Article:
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Flat Battery? You’re A Potential Terrorist

New rules make airport security yet more annoying

Michael Cruickshank
Flat Battery? You’re A Potential Terrorist© 2017 Flickr - Intel Free Press

They’ve banned liquids, forced you to go through invasive 3D body scans and pat-downs, but yet this still isn’t enough. The US Department of Homeland Security (DHS) has released a new urgent directive to airports in the US and abroad, instructing them of new security measures which are being called for.

DHS continually assesses the global threat environment and reevaluates the measures we take to promote aviation security. As part of this ongoing process, I have directed TSA to implement enhanced security measures in the coming days at certain overseas airports with direct flights to the United States. We will work to ensure these necessary steps pose as few disruptions to travelers as possible.

While the DHS has claimed to the be taking steps to reduce the disruption these new rules will cause, they are some of the most inconvenient to date. Among the most important of them is a new ruling which forces security agencies to check that electronic devices of fliers are indeed genuine, and not disguised bombs.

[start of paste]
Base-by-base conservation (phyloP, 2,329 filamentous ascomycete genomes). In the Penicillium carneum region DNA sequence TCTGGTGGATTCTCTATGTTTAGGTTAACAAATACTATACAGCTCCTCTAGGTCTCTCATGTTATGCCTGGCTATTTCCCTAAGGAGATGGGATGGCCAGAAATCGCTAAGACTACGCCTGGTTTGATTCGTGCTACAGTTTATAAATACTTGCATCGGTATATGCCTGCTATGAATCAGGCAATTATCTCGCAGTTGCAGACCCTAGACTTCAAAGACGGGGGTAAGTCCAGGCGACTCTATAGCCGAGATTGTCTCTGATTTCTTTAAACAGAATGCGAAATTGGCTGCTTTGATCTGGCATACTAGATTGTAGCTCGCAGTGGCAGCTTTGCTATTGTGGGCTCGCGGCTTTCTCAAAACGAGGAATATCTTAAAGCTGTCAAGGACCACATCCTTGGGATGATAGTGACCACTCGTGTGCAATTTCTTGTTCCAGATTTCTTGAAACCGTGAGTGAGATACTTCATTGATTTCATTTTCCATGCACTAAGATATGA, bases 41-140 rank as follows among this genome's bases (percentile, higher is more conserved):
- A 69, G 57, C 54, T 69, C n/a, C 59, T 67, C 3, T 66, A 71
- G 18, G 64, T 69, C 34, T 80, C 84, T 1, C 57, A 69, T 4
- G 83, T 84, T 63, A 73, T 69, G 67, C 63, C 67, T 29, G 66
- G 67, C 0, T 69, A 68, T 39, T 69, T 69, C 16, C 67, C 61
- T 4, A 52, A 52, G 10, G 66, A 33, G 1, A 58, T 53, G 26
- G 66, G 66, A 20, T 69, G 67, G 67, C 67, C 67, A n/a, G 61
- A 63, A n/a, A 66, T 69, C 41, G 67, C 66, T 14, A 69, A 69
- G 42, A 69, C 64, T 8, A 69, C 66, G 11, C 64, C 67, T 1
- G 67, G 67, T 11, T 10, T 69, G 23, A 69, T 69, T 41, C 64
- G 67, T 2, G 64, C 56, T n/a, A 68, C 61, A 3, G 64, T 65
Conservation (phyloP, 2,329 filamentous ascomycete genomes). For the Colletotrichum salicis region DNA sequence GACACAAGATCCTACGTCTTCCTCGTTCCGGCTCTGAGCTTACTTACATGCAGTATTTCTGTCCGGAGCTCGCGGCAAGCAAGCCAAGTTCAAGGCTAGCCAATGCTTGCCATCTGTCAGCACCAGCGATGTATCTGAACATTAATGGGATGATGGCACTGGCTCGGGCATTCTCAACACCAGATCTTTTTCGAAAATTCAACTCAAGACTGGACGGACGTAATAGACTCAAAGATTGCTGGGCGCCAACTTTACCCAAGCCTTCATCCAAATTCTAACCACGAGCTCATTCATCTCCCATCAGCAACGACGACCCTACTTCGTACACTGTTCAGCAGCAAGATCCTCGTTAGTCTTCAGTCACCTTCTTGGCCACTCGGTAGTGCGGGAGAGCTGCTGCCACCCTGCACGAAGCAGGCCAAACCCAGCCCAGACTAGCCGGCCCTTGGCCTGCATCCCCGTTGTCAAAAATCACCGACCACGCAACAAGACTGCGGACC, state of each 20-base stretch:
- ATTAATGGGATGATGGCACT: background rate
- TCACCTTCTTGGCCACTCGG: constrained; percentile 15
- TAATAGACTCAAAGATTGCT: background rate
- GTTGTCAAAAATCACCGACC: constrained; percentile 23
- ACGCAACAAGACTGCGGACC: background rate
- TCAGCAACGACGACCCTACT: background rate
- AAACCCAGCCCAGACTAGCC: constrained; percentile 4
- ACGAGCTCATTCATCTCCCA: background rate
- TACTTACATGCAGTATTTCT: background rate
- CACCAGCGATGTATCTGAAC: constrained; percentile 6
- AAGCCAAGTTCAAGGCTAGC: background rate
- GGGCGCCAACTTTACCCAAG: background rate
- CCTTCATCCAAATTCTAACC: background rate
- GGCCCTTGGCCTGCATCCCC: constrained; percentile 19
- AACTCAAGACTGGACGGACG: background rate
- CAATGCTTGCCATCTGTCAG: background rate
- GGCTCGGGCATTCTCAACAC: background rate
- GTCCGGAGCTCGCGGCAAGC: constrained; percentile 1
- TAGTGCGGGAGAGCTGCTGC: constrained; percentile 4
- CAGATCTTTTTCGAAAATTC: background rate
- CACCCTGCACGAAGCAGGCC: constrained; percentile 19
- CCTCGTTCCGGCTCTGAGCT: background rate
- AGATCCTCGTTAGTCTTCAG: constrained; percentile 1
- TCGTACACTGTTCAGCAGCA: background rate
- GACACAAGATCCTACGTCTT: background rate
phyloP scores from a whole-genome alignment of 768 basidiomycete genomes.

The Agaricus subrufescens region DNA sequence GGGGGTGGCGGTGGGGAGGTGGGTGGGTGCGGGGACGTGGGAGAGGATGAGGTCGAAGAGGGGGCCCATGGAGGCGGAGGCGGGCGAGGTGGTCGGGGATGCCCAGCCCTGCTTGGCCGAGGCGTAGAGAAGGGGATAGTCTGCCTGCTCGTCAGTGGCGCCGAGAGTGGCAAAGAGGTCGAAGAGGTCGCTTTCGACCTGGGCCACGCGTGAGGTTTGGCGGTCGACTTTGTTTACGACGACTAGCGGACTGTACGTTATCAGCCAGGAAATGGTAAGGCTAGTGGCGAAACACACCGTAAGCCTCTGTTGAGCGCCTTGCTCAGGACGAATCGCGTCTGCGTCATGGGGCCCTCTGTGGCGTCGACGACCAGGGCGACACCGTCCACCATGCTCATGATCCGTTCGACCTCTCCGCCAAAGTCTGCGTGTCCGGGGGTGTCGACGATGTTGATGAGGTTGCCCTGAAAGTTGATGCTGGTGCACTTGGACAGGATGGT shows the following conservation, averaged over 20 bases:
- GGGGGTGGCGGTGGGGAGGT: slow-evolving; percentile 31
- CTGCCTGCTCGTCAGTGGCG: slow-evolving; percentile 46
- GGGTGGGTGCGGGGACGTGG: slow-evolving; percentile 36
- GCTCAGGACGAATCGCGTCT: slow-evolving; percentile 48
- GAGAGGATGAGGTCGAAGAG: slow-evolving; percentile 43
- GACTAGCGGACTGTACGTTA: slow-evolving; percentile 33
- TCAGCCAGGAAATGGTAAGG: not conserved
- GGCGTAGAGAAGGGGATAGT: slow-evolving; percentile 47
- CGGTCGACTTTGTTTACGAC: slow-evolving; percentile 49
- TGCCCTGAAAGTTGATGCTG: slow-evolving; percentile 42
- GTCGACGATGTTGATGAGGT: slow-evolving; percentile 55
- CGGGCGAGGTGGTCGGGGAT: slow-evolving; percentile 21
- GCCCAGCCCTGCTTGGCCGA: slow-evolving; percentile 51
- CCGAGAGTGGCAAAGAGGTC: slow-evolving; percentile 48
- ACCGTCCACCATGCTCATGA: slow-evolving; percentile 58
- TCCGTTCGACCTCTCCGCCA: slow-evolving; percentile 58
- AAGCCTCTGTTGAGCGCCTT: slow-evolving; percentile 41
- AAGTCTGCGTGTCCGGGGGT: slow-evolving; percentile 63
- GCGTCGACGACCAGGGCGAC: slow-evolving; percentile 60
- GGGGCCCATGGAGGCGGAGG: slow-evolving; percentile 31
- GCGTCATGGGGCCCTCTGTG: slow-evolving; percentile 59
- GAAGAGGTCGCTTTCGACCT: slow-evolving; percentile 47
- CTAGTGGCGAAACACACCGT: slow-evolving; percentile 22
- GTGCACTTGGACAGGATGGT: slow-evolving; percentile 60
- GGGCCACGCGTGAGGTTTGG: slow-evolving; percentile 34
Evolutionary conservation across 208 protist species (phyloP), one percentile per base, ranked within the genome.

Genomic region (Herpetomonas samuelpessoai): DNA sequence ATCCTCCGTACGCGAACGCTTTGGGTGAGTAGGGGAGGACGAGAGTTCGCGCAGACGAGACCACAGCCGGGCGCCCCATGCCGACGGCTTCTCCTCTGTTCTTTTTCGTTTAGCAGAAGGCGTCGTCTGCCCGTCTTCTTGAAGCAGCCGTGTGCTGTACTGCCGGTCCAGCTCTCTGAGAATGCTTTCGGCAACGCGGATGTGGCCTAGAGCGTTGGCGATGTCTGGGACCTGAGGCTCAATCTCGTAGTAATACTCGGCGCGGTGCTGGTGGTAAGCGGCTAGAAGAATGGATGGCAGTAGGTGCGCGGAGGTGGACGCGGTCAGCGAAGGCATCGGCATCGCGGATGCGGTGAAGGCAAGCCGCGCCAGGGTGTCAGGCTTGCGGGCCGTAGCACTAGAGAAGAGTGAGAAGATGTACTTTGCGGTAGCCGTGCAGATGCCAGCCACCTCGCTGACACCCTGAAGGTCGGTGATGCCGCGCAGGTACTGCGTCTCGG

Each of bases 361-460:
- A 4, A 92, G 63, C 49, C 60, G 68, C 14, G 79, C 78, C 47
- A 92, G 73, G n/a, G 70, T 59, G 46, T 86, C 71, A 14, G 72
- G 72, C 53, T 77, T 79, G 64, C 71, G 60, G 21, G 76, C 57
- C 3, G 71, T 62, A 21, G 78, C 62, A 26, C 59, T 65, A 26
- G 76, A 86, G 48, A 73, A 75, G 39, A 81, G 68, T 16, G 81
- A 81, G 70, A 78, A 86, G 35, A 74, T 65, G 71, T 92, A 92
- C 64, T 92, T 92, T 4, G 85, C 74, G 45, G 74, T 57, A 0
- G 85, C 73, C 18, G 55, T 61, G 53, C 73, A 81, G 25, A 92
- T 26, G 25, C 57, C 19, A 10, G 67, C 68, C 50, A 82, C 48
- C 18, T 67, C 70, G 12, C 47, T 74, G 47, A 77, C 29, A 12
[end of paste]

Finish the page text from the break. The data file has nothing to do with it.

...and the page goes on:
There are a number of reasons for which a device may not boot correctly, and very few of them have anything to do with terrorism.

In order to do this, they will instruct flyers to turn on their devices, and check to see if they boot correctly. Should they fail to function, due to say, a flat battery, the flyer will have to leave the device behind, or depending on the situation, be barred from boarding the flight, and taken away for further questioning. This is particularly frustrating for flyers, as it is yet one more thing to worry about when they take their journey. Furthermore, there are a number of reasons for which a device may not boot correctly, and very few of them have anything to do with the owner being potential terrorist.

Image: © 2014 Facebook

What's worse, as yet, we are still not fully informed of which airports will be subject to these new rules. So far only a select few, such as London Heathrow, have come forward and announced the implementation of these new rules. In addition, the public has been given no information on what triggered this new global alert. Presumably it is based on intelligence of a terrorist plot to bomb airlines using concealed bombs, but it is unclear whether it is linked to AQAP, ISIS or another terrorist group which has been making the headlines lately.

While we can hope for more information from the US authorities on why we have been subjected to such harsh new rules, given past experience, this would seem rather unlikely.

 

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